“Orthodox Jews have a high regard for the pulchritude of Jewish women. As a rule, we believe, a Jewess is beautiful. Her comeliness is so attractive, that it is distractive; kavvanah in her presence is extremely difficult. It is too much to expect of a man, sitting in feminine company, to concentrate fully upon the sacred words of the Siddur and submit completely to God. We are speaking of the deepest recesses of the human heart; it is there that prayer originates. And how can one expect a man’s heart to be with God when his eyes are attracted elsewhere? We are speaking of human beings, not angels and Halakhah recognizes both the strength and weakness of a man. It is simply too much to ask of a man that he sit in the company of women, that he behold their loveliness — and at the same time undergo a great religious experience. What man can feel the nearness of God when if he but raises his eye from the corner of the Siddur he finds himself attracted to more earthly pursuits which do not exactly encourage his utter devotion to the pursuit of Godliness? (And what woman can concentrate on the ultimate issues of life and feel the presence of God, when she is far more interested in exhibiting a new dress or new chapeau? How can she try to attract the attention of God when she may be trying much harder to attract the attention of some man?) When the sexes are separated, the chances for such distraction are greatly reduced”
Lamm granted that his argument about the distractibility of Jewish men, due to the beauty of Jewish women, “has often been objected to on the grounds that it takes an unrealistic and exaggerated view of man’s erotic responsiveness and that certainly devout Jews who come to pray should not be suspected of romantic daydreaming,” but had not recent science proven that Jewish law was correct in this regard — that this was human nature, and not the licentious behavior of the marginal few? “That such objections can be raised seriously in our present post-Freudian culture and society is unthinkable. Evidently, our sages, who lived in a society of much greater moral restraint, had a keener and more realistic insight into psychology than many of us moderns in our sophisticated society where the most grievous moral offense is no longer regarded as particularly shocking.” Here, Lamm turned to science, in order to support rabbinic teaching.
Taking his cues from Kinsey, Lamm argued that, “greater erotic responsiveness is experienced by higher class men, both because of their greater restraint from full sexual outlet and because of their greater capacity for imagining erotic situations.” These findings were especially relevant to Jewish men, because “it is well known that the great majority of American Jews fall into this category of “upper-level males,” Lamm wrote, adding that, “certainly the more advanced education of so many American Jews needs no documentation here.” Combined with Jewish men’s high rate of education was the fact that, according to Kinsey’s statistics, “the more pious have a lower rate of sexual activity than the less pious, and it is fairly evident that if erotic thoughts are to be prevented during worship, as indeed they must be, then the synagogue-going Jew needs the safeguard of separate seating certainly no less than anyone else.” If ever there was a red-blooded, American male who required some check on his erotic thoughts, ran Lamm’s logic, it was that highly educated, yet behaviorally restrained Orthodox Jew.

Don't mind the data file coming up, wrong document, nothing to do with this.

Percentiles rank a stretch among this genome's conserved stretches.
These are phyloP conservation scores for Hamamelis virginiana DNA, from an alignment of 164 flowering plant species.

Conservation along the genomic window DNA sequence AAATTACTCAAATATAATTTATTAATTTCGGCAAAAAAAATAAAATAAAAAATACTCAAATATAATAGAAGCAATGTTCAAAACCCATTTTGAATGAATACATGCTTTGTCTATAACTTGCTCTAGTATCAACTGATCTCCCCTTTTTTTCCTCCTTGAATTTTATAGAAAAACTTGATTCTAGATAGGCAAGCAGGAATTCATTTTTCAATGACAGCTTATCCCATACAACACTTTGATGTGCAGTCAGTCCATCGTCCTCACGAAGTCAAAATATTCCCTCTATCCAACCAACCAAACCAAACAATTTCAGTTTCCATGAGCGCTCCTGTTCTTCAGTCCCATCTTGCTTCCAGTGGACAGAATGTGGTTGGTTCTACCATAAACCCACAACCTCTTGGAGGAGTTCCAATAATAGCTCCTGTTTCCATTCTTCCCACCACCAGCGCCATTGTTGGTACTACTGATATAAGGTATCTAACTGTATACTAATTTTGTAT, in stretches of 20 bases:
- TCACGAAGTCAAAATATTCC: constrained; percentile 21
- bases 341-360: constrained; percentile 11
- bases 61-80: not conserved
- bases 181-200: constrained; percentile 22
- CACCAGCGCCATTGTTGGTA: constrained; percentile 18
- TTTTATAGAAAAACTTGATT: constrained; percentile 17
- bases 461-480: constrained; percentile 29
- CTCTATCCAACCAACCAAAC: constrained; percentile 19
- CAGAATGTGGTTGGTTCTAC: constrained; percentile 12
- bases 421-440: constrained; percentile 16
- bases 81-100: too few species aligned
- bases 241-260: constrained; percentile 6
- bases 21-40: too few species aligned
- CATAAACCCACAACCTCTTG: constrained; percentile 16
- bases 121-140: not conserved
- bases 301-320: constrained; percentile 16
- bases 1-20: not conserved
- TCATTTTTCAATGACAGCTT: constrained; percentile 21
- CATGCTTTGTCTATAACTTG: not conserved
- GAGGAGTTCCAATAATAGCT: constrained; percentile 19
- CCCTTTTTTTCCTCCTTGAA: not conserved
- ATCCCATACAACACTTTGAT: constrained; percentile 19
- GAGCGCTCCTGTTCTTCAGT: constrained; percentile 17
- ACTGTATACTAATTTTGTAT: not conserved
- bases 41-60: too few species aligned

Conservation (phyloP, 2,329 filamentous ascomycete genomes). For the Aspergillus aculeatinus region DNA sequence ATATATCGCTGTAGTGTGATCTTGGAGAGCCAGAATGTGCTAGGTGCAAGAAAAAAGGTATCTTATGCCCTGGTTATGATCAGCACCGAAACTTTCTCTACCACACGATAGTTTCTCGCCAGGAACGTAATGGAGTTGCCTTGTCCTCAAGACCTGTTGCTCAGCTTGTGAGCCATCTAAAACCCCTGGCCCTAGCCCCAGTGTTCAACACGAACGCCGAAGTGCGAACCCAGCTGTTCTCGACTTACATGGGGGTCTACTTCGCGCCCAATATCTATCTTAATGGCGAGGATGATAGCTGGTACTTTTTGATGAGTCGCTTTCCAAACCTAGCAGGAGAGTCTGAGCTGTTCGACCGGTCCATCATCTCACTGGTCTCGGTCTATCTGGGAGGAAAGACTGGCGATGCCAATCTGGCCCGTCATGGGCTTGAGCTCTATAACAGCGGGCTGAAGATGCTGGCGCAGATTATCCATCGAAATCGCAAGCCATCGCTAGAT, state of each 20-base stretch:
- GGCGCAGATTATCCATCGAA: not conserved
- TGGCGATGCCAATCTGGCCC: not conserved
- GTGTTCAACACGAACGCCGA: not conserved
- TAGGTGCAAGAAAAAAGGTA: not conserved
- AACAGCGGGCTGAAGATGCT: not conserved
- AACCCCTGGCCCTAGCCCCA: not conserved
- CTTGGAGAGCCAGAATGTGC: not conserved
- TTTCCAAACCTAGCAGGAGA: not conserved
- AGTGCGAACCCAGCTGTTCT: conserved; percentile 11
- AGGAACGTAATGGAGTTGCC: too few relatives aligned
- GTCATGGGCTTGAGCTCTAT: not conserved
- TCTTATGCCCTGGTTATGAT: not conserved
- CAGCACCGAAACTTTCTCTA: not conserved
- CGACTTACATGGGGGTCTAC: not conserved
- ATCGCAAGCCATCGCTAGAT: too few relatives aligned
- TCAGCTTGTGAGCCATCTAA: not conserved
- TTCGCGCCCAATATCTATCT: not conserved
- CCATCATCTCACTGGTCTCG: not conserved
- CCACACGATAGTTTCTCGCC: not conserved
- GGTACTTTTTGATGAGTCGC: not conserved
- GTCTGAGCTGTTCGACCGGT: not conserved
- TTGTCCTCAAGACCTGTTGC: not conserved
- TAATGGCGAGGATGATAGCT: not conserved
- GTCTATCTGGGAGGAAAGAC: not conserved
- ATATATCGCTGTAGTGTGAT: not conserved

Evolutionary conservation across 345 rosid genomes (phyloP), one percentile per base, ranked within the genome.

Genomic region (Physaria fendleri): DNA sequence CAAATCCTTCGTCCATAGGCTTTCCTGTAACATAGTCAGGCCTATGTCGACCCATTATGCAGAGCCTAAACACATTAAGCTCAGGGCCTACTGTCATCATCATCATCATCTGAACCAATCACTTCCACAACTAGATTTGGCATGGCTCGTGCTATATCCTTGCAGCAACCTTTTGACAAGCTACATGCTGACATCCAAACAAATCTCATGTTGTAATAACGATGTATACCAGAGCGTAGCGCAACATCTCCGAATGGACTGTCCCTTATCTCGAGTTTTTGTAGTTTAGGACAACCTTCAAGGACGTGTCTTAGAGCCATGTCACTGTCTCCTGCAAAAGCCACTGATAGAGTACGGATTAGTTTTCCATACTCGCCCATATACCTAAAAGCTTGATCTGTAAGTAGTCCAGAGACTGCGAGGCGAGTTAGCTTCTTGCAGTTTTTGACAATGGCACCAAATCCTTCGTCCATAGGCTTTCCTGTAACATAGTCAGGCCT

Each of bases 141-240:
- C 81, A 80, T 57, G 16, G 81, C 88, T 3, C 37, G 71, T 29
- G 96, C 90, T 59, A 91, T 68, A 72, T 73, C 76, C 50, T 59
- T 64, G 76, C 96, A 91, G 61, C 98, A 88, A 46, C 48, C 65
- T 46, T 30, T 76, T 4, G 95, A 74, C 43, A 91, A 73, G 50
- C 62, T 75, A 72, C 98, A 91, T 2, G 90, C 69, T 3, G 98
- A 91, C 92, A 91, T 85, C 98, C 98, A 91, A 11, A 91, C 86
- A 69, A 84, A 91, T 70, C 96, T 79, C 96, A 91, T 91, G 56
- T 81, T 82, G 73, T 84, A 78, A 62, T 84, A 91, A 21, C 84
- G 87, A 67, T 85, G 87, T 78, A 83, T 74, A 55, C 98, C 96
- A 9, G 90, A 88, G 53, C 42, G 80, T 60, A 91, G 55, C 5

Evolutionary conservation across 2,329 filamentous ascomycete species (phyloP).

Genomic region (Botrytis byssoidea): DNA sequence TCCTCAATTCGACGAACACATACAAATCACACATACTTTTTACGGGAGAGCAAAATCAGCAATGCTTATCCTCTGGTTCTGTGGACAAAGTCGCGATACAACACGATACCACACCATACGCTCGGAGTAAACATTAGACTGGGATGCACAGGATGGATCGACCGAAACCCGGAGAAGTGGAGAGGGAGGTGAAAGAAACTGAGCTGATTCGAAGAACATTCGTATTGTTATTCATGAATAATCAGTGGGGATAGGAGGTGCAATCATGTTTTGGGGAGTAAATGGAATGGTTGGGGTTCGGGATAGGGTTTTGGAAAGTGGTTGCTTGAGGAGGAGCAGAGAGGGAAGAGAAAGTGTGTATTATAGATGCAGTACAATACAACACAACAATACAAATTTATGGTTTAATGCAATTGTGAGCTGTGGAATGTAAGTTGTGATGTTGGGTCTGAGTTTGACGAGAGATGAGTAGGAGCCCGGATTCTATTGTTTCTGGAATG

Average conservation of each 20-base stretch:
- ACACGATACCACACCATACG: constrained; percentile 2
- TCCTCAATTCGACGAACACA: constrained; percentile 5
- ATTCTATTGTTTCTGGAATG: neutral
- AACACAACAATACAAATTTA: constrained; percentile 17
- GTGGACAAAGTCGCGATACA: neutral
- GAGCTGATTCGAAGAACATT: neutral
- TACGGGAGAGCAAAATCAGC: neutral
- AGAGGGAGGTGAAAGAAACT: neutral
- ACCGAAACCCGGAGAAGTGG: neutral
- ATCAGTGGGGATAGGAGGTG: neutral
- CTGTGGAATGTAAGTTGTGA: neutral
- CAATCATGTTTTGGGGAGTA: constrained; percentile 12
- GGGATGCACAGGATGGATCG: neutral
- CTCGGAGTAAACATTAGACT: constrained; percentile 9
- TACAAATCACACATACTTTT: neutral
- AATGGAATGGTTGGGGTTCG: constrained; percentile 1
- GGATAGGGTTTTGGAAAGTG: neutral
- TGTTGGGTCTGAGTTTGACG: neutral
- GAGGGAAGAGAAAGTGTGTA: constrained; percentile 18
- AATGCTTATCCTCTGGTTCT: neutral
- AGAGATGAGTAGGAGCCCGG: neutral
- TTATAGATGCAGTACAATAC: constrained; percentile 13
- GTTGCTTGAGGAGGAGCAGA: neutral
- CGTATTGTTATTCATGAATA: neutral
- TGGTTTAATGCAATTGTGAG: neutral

Separate seating, then, was neither insulting nor an exaggerated response to the situation, Lamm argued; “it is merely realistic.” Still, women were more likely to have trouble accepting the law. This was understandable, Lamm maintained, based on the latest scientific findings: “Women have greater purity of mind than do men,” Lamm declared, offering Kinsey’s insight as proof. “According to Prof. Kinsey, they are half as responsive to visual stimulation as are men. This biological difference, Lamm suggested, might also explain women’s resistance to the idea: “No wonder that Orthodox Rabbis often find it harder to convince women than men of the propriety of separate pews!”
Kinsey never imagined that his findings would be put to use by Orthodox Jews in providing a modern rationale for religious law and custom. In fact, in his volume on male sexuality and in his lectures, Kinsey proved more likely to associate Orthodox Judaism with America’s Puritanical sexual ethic. Criticizing American sex laws as impracticable on one occasion, Kinsey posited that much of the American pattern of law regarding sex “merely preserves Talmudic tradition.”
And yet the beauty of a blockbuster hit like Kinsey’s reports was that while few read these dry academic tomes, cover-to-cover, many felt free to discuss them — often using Kinsey’s findings to further their own arguments about American culture. Lamm and other Modern Orthodox leaders who found Kinsey useful and paid tribute to his research behaved no differently from other Americans in this regard. But they pioneered a discussion about postwar Orthodox Judaism and sex that today sounds, by turns, charmingly 1950s, amusing, and offensive, and that that would go through many more in the coming decades.
Rachel Gordan teaches in American Studies at the University of Toronto